Attention deficit disorder (ADHD), is a common neurodevelopmental disorder that’s usually first diagnosed in childhood and oftentimes lasts into adulthood. Children who have ADHD may have trouble focusing, controlling their behaviors, and being hyperactive.
While the causes and risk factors of ADHD are still being researched, current studies find that genetics can play a role in developing ADHD. In this article, I’ll outline the signs and symptoms, and the causes of ADHD. I’ll also go over the risk factors, and what does not cause ADHD.
Signs and Symptoms
It is quite normal for children to have trouble focusing and behaving at one time or another. However, when children have ADHD, they do not just grow out of these behaviors. The symptoms continue, can be severe, and can cause difficulty at school, at home, or with friends.
A child with ADHD might:
- Daydream a lot
- Forget or lose things a lot
- Squirm or fidget
- Talk too much
- Make careless mistakes or take unnecessary risks
- Have a hard time resisting temptation
- Have trouble taking turns
- Have difficulty getting along with others
However, these signs are not one size fits all. There are three presentations of ADHD. Depending on the presentation, ADHD symptoms may vary in children:
- Predominantly Inattentive Presentation: It is hard for the child to organize or finish a task, to pay attention to details, or follow instructions or conversations. They are easily distracted or forget details of daily routines.
- Predominantly Hyperactive-Impulsive Presentation: The child fidgets and talks a lot. It is hard to sit still for long (e.g., for a meal or while doing homework). Smaller children may run, jump or climb constantly. They feel restless and have trouble with impulsivity. Someone who is impulsive may interrupt others a lot, grab things from people, or speak at inappropriate times. It is hard for the person to wait their turn or listen to directions. A child with impulsiveness may have more accidents and injuries than others.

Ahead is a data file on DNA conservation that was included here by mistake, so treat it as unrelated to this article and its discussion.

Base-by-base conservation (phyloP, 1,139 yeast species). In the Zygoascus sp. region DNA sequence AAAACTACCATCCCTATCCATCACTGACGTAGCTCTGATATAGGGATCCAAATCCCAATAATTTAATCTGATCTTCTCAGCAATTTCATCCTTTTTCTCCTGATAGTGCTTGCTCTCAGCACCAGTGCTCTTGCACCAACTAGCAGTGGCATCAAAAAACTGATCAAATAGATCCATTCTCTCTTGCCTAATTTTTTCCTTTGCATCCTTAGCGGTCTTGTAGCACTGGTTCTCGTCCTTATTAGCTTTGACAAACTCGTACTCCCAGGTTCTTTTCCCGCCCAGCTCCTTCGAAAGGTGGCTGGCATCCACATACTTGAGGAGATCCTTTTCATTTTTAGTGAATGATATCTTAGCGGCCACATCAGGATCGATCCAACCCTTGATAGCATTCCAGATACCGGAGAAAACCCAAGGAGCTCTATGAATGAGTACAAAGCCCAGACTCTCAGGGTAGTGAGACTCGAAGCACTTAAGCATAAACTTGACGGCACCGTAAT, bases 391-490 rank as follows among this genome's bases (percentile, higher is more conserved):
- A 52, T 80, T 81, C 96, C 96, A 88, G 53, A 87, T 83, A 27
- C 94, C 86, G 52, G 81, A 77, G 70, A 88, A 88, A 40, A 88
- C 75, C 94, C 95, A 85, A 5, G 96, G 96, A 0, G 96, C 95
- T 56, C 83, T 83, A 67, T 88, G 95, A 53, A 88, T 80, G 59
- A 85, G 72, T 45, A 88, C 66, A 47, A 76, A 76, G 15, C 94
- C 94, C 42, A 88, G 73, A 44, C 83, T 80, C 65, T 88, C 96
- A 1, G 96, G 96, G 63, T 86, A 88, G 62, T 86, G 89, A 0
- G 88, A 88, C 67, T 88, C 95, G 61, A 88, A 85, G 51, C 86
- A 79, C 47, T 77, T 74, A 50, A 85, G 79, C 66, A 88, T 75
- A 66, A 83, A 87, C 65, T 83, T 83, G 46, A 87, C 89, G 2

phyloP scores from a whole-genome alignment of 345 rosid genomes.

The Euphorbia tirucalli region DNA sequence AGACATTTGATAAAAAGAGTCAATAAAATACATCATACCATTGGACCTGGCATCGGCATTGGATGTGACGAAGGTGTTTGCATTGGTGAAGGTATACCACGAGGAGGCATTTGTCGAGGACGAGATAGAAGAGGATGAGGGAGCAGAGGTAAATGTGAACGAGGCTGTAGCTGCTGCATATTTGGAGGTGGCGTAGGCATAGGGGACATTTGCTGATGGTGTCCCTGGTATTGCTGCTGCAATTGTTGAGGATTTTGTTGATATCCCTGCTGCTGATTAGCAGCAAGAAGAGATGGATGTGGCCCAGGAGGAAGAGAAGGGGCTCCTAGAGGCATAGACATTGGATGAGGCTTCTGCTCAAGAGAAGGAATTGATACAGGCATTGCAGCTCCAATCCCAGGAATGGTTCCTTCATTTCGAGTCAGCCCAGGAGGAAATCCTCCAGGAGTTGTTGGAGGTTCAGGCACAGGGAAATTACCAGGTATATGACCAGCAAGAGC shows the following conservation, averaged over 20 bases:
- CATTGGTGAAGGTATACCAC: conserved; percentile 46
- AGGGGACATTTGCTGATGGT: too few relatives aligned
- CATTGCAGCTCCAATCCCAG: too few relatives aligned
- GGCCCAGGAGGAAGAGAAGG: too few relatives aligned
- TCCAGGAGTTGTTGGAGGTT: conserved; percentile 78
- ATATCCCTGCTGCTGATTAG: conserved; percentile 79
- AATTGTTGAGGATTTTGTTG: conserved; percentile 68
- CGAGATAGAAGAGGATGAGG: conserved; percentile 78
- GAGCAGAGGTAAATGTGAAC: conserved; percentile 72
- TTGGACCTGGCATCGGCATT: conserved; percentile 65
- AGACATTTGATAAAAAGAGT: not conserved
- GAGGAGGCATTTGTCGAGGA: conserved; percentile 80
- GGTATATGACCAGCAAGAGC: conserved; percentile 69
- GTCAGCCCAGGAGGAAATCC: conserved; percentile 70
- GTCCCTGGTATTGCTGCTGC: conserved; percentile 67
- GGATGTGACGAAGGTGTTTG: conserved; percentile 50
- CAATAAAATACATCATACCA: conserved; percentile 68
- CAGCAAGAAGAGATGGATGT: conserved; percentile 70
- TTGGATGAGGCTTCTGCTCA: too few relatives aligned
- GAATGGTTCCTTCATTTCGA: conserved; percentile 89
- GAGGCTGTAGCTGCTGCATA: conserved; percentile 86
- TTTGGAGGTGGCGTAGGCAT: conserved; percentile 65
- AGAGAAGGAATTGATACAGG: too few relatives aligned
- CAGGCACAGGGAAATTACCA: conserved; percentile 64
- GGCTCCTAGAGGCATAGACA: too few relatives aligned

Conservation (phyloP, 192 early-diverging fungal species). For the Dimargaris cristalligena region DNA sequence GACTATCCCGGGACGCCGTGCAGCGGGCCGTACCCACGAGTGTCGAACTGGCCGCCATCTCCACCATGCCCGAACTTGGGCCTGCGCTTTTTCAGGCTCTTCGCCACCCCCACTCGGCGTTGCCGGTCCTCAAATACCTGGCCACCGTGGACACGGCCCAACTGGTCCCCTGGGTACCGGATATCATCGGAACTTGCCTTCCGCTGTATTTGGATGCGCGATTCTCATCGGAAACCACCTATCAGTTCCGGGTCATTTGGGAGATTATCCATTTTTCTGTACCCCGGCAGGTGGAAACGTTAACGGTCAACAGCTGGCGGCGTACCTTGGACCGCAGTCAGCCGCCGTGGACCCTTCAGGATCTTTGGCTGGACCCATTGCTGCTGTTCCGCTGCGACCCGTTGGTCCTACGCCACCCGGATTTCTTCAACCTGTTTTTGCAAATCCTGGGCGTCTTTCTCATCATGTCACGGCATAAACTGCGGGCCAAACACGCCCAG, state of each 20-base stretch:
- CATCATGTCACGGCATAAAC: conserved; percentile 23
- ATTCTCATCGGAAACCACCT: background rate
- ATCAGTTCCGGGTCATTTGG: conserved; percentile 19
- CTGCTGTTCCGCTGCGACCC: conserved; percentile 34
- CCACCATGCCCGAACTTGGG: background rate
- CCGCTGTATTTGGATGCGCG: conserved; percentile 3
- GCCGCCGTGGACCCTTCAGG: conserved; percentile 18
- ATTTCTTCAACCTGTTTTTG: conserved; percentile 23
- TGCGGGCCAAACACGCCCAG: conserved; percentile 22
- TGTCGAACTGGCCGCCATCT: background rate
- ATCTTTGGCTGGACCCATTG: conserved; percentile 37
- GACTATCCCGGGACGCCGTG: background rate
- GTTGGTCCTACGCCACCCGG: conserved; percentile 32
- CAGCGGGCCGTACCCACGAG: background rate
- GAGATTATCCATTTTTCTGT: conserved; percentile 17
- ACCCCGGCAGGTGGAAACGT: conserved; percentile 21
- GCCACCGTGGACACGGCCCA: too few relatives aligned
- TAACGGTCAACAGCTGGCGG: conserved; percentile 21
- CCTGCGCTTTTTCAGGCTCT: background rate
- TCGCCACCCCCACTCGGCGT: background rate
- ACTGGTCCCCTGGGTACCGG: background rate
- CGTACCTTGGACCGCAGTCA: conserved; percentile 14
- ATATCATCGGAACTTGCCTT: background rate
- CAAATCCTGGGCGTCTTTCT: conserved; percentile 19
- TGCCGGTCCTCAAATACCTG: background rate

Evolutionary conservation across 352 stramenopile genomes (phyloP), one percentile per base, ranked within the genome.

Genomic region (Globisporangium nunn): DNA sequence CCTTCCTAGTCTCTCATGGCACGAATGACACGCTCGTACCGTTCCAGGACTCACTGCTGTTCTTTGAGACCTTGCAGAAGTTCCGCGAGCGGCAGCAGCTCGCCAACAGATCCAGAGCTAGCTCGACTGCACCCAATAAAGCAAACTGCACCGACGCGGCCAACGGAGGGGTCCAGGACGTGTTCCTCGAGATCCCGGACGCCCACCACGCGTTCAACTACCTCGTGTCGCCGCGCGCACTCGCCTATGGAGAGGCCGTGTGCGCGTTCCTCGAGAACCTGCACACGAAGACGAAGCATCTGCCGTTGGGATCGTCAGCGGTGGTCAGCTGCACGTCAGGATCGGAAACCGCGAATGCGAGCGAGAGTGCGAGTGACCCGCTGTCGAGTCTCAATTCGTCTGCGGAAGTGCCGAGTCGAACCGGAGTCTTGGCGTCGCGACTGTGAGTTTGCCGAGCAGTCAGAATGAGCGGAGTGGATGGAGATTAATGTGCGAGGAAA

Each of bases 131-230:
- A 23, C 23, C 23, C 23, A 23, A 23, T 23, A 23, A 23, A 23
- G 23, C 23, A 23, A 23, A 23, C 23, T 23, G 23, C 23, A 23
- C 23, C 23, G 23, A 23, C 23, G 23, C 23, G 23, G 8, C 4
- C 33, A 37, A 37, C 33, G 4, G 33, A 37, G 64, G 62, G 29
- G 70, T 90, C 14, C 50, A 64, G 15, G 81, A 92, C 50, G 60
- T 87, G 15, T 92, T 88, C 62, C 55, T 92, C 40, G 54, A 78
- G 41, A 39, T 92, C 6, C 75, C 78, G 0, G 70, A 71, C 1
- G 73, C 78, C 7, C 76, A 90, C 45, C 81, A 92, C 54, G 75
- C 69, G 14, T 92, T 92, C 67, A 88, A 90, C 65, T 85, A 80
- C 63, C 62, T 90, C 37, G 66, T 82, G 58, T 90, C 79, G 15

- Combined Presentation: Symptoms of the above two types are equally present in the child.
Causes and Risk Factors of ADHD
The exact cause of ADHD is not yet clear, and researchers continue to look into this. However, there are factors that might put a person at greater risk for developing ADHD, such as genetics, illness and injury, premature birth, environmental toxins, and exposure to cigarettes or alcohol in the womb.
ADHD is primarily a hereditary disorder. In fact, it’s estimated that the percent of genetic contribution to ADHD is nearly 70%. However, it’s important to know that just because you have ADHD, does not guarantee your child will inherit it. Genetics is not the only dependent on someone developing ADHD; there’s also the genetic combination of the mother and father and environmental factors.
ADHD genes can be inherited without being activated. A research study showed that one-third of fathers with ADHD had children that also developed ADHD. In addition to this, the presentation type is not inherited, and a child can develop a different presentation than their parent. While ADHD is more commonly diagnosed in males than females, ADHD is a not sex-linked condition and can be diagnosed in either gender.